January 31, 2009
Lynn-Black go to the time-limit in Detroit
By CHRIS SCHRAMM - SLAM! Wrestling
DETROIT - You can not tell Jerry Lynn that he is too old to have a good match. The 45-year-old stole the Detroit Ring of Honor show on Friday night. Lynn, who has been wrestling full-time for ROH since fall, used old school philosophy in his 20-minute time-limit draw with Tyler Black.
Snow, 15 degree weather, 11% unemployment and the possible crumbling of the auto industry in and around Detroit did not stop the crowd from showing up. The crowd's numbers did not shrink from ROH's last appearance, and the crowd was hot from start to finish.
This is ROH's first show to Detroit since summer, and since there was a booker change (Brent Albright took over). The show seemed to move faster and most matches seemed to have a slow build to them. Lynn and Black's match was no different. The match started with several minutes of headlocks with short action spots in-between. The match built and built until the two were working at a rapid pace at the 15-minute mark.
The 20-minute mark came quickly, but with five minutes of rapid action, both men were exhausted. Even though the crowd asked for more time, Lynn and Black probably had nothing more to give. The crowd appreciated what the two gave, and they received a long and deserved standing ovation. Live, it was an almost perfect match. It did not burn the crowd out with fast action early but rather built the crowd up. Some would call it old school, but it was different than the usual spotfest you see at independent shows.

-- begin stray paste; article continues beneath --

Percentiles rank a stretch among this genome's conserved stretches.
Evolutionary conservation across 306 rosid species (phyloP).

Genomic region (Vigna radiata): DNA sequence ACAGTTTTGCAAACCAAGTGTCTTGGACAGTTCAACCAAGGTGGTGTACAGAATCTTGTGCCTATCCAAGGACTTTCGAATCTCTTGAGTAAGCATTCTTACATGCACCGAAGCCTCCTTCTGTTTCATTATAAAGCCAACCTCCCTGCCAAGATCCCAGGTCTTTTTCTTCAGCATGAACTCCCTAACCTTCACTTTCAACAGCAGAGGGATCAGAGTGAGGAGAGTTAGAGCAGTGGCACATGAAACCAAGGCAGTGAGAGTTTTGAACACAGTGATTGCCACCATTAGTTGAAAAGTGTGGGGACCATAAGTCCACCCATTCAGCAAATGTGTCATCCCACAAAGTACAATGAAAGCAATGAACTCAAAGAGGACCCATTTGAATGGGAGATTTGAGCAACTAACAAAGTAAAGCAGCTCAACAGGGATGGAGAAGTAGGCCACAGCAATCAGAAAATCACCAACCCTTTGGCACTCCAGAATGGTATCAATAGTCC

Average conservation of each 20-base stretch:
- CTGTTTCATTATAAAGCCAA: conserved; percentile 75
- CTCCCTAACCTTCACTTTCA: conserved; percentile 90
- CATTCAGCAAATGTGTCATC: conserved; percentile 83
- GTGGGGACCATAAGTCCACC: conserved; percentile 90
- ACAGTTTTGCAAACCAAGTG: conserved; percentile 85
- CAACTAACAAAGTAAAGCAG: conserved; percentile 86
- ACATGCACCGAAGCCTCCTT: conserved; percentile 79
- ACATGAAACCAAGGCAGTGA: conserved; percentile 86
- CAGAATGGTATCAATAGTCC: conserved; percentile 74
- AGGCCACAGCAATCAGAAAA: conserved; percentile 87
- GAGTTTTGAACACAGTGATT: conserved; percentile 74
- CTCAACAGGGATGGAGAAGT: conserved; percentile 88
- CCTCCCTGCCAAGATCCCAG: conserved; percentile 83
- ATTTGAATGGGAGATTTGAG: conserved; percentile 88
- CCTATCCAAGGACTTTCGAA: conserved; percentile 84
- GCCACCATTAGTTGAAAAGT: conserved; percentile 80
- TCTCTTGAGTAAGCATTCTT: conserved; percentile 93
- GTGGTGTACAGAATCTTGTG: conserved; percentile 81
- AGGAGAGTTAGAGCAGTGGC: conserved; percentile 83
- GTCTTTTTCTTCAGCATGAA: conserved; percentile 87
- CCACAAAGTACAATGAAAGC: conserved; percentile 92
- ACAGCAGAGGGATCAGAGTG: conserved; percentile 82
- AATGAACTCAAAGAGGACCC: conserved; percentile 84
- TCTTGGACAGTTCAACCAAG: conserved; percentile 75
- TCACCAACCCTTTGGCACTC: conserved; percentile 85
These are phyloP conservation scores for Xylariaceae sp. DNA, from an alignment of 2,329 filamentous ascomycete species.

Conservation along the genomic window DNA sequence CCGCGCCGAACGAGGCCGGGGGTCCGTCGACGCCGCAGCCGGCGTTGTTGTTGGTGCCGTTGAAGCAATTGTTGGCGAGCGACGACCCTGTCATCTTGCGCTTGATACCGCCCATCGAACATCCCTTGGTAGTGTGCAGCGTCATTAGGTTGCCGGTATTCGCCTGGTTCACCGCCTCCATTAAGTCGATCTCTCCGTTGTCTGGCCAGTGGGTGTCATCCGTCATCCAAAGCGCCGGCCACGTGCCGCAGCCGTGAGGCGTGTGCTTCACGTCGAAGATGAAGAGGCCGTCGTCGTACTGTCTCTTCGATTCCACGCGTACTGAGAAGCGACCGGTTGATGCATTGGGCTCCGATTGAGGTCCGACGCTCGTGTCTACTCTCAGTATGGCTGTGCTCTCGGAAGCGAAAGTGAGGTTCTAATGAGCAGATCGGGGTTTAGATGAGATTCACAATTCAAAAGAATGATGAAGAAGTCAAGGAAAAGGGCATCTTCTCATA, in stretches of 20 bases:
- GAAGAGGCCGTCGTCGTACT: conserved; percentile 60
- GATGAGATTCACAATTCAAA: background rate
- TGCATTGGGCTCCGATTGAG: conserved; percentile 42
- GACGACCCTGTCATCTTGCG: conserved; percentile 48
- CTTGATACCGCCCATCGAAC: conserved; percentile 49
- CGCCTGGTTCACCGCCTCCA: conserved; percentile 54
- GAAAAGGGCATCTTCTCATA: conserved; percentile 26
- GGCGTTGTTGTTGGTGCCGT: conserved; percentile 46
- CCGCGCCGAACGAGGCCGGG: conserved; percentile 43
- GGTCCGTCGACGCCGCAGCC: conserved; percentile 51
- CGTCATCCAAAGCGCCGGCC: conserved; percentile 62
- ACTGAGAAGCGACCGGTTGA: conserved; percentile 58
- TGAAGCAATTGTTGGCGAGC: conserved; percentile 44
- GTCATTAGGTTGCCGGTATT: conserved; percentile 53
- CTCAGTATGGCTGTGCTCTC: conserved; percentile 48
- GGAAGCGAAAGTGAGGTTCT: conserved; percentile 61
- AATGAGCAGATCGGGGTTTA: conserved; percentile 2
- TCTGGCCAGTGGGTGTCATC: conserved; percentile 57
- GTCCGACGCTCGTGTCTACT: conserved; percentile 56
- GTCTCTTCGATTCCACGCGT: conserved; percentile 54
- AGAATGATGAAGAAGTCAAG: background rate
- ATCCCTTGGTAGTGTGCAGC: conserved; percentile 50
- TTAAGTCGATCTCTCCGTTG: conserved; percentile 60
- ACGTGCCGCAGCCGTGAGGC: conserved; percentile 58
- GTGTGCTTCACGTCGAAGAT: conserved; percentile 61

Matches endings become melodramatic after the crowd and wrestlers are exhausted three minutes in. When the finish comes, the crowd is often disappointed or spent.
The new bookings saw some errors, which is expected. Several matches saw the same gimmick repeated from a previous match. One example was seeing a wrestler slipping into the ring right as the referee was to count them out at 20. Another gimmick repeated was saving being pinned by placing a leg on the bottom rope.
Another noticeable problem is the lack of crowd support (and belief) in ROH Champion Nigel McGuinness. McGuinness was out of action in the fall for a number of months due to a shoulder injury. The promotion refused to strip him of the title, and McGuinness has been wrestling with a taped up shoulder. During his match Friday night with Jay Briscoe, he got very little crowd heat, and the heat he did get was not the good kind of heat. The crowd mocked his injury and McGuinness was not 100% recovered from the shoulder injury.
If fans get there way (based on chants), Tyler Black will dethrone McGuinness in the near future.
The main event featured Kevin Steen and El Generico defeating Davey Richards and Eddie Edwards to retain the ROH Tag Team titles when Larry Sweeney's shoe was used on his own team. This was more of the fast from start to finish tag team match people know of ROH. Richards and Edwards used the barrier multiple times during the match where it almost lost its effectiveness.
Overall, the show was average with the Lynn-Black match and the tag team main event saving what may have been considered a poor show. ROH will need to figure out in the near future what to present on their upcoming HDNet show. On pay-per-view shows and live events, longer and slow building matches may work but will they work on a weekly television show? Will the show be used to sell pay-per-views or just present an overall feeling of what the promotion is about? Will the show feature skits, gimmicks and more storylines than a live show or pay-per-view may have? Will the live shows build off television or will they stand alone? Those questions will come in the months to come as ROH prepares to take the next step in the growth of their company.
Ring of Honor will return to Detroit on June 26. With a booking change playing a minor part in presenting a different show this time around, you have to wonder what a television deal will do to the show in June.
Full results from the show:
Christopher Schramm has been writing for SLAM! Wrestling since 1997. He has a degree from the School of Journalism at the University of Kansas. You can email Chris @ email@example.com.